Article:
Tag Archives: ebooks

Why The Battle Between E-Books And Print May Be Over

“It’s safe to say that e-books disrupted the publishing industry. But sales have leveled off and not entirely for the reasons some have reported.” (via NPR)

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Ottawa Public Library fights the high price of e-books

“E-books cost nothing to print and transport. Then why do they cost so much for libraries to buy? That’s the question Ottawa Public Library board chairman Tim Tierney and librarians all across the country want answered. Tierney says libraries that buy e-books from the “big five” multinational publishers (Hachette, HarperCollins, Macmillan, Penguin Random House and Simon & Schuster) commonly pay between $89 and $129 a copy. E-books are not only more expensive than their printed counterparts, but the big publishers also charge libraries three to five times more than they charge ordinary consumers.” (via Ottawa Citizen)

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School and Library Spotlight: How Schools Buy and Use E-Books

“Debate over the pros and cons of implementing e-books into schools continues to be robust in publishing and educational circles. But most observers agree that e-books are here to stay—at least for the foreseeable future, which is the best anyone can predict in an era of technological advances. As a new academic year kicks off and more students than ever have access to e-books, we take a look at where the educational e-book market stands today and how those titles are being purchased and used by schools. (via Publishers Weekly)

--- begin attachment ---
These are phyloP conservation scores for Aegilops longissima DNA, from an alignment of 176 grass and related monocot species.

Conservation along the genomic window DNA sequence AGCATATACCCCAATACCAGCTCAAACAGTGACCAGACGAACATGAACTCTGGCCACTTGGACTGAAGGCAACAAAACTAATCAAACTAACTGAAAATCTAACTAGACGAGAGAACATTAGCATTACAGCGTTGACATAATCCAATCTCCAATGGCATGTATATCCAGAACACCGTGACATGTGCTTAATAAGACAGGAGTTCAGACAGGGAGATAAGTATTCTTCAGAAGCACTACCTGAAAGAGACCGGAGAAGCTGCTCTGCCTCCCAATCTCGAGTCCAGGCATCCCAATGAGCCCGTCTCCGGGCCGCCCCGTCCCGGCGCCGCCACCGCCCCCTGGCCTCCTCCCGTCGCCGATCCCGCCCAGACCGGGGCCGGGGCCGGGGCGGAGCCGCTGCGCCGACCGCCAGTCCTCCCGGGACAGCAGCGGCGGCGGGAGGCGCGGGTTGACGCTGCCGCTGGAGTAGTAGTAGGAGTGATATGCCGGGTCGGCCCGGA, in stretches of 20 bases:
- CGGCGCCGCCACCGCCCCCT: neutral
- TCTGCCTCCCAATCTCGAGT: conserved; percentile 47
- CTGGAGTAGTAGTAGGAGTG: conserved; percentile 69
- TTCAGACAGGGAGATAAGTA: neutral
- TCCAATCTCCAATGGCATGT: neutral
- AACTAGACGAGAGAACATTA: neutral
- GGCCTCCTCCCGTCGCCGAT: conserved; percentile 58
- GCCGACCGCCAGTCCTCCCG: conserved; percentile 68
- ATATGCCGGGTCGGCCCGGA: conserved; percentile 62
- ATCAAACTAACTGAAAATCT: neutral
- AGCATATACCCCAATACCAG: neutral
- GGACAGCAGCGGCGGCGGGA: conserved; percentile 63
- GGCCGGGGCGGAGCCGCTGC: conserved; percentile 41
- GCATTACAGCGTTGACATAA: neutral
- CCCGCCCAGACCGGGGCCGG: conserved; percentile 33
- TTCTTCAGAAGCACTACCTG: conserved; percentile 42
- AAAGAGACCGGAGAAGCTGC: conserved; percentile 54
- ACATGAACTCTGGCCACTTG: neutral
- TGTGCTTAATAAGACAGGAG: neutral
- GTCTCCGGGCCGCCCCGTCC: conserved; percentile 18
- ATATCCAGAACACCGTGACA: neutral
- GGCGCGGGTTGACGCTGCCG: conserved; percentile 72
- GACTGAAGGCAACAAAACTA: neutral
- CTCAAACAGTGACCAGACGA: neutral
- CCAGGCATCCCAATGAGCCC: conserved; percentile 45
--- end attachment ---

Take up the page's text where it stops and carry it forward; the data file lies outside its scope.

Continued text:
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Amazon e-book deal with NYC public schools postponed as blind advocates say it would leave out visually impaired students

“City education officials have shelved a $30 million deal to give students electronic books after advocates complained it would exclude the visually impaired. Online retail giant Amazon had been poised to land the groundbreaking, three-year contract to create a new e-book marketplace for the Big Apple’s 1,800 public schools. But Department of Education officials said Tuesday they were delaying the plan after advocates complained that readers with visual impairments could have trouble accessing its design.” (via Daily News)

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The Rise of Phone Reading

“Last fall, Andrew Vestal found himself rocking his baby daughter, Ada, back to sleep every morning between 3 a.m. and 5 a.m. Cradling Ada in the crook of his arm, he discovered he could read his dimly-lit phone with one hand. That’s how he read David Mitchell’s 624-page science-fiction saga “The Bone Clocks.” Mr. Vestal’s iPhone has offered him a way to squeeze in time for reading that he otherwise might have given up. He reads on lunch breaks. He even reads between meetings as he walks across Microsoft’s Seattle campus, where he works as a program manager.” (via WSJ)

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